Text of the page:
Yet, even if it did exist . . . even if communities formed entities with their own beliefs and desires . . . it is still one entity among many. Any claim that this entity’s interests have value above and beyond the interests of the people who make up this entity is a claim that some sort of desire-independent reason exists. That’s a false claim.

This does not imply that it is always wrong to sacrifice the interests of some individuals for the sake of other people. In fact, we do it all the time. We have a prison and court system that every honest person knows does harm to the interests of a lot of innocent people.

However, we know that it would be foolish for us to abolish it, and to accept only a prison and court system that guarantees without the possibility of error that no innocent person will be punished. We know that we are doing harm to innocent people for the sake of the community, but we do so anyway.

We sacrifice the interests of rapists for the sake of the community, and we do not offer them a smidgen of compensation for their loss. Why should we? The rapist has bad desires – desires that we have reason to inhibit – because the community will be better off if no member of the community had a desire to rape.

Ultimately, this is an example of sacrificing the interests of one group of people to protect the interests of others. However, we are sacrificing the interests of those who have interests they should not have, and that we have reason to discourage rather than promote.

So, while it is sometimes legitimate to sacrifice the interests of some subset of people for the sake of the community, it is not legitimate in the sense that the community represents a super-community with its own super-interests that outweigh those of any individual.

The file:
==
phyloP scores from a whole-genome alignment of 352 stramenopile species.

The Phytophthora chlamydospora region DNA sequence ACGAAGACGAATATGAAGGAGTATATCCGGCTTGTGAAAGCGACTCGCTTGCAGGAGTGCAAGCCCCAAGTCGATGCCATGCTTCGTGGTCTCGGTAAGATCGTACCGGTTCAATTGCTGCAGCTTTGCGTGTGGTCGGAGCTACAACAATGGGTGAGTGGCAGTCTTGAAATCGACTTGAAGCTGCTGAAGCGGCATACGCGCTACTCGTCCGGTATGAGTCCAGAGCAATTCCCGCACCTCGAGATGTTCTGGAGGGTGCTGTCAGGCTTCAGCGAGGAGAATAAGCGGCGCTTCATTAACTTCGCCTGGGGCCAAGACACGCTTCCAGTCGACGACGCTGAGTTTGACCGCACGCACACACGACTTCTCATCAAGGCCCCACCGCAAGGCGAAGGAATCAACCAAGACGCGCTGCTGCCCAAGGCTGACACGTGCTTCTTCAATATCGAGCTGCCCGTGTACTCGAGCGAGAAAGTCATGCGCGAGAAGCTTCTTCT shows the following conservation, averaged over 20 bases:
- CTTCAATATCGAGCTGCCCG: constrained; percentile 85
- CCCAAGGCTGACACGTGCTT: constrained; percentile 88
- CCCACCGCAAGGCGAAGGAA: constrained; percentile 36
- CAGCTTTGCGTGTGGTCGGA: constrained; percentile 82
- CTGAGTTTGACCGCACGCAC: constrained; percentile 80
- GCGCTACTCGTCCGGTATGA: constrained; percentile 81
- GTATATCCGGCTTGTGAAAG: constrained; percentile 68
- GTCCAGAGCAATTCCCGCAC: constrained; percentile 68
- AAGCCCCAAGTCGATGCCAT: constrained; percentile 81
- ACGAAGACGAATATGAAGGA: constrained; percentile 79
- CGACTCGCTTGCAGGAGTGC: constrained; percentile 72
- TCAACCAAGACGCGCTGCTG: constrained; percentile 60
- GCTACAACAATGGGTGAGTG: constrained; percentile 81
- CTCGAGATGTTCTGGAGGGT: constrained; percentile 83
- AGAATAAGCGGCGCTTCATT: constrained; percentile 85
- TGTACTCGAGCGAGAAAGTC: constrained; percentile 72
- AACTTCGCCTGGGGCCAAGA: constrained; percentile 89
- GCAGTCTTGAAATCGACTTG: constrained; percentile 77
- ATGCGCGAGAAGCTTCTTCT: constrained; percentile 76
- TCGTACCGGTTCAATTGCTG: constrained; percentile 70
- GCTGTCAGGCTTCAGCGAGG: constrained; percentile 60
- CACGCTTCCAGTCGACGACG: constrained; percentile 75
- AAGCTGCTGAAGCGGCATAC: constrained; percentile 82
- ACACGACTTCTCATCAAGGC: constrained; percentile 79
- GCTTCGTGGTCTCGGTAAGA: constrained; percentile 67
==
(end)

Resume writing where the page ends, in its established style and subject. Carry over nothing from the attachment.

Even if it did exist, it would be one entity among many, and its interests would be the equal of those of any one person within the community. It would not be an entity with interests inherently worth the sacrifice of millions (or even tens) of people.

For the moment, so far as we can tell, only individuals have desires. Consequently, all real-world value exists in the form of relationships between states of affairs and the desires of individuals.

3 comments:

Eneasz said...

I'm not sure this entirely answers the question. A lot of people I meet with aversions to sacrafice wouldn't disagree with any of what you said, but...

It is my understanding that some level of desire to sacrafice yourself for the good of others is a good thing. We have reasons to promote in others a desire to sacrafice themselves for the good of the community (a collection of interdependant individuals). We want someone to have the desire to give their own life if it means saving the lives of a thousand of his friends & neighbors. Likewise, others also have reasons for instilling that same desire in us.

Most people who loudly trumpt the importance of the individual over the community not only lack this desire, they have an aversion to anyone else having such a desire either.

Personally I believe thier arguements are incoherent, because if they are willing to sacrafice themselves for even two people (which I'm assuming most of them would) then their argument is hypocritical. I think it's supposed to be some sort of bulwark to argue against taxes. Some of the points are legitimate, but they tend to cling to this anti-helping-others stance so extremely that they often become people you really wouldn't want to know.

SMcK said...

"This does not imply that it is always wrong to sacrifice the interests of some individuals for the sake of other people. In fact, we do it all the time. We have a prison and court system that every honest person knows does harm to the interests of a lot of innocent people.

"However, we know that it would be foolish for us to abolish it, and to accept only a prison and court system that guarantees without the possibility of error that no innocent person will be punished. We know that we are doing harm to innocent people for the sake of the community, but we do so anyway."

Are you arguing for a "lesser evil" approach to individual right-deprivation, then?

Eneasz said...

Are you arguing for a "lesser evil" approach to individual right-deprivation, then?

Is the alternative greater evil? If your choices are between less evil or more evil, the ultimate answer seems obvious, as hard as it may be to accept any evil.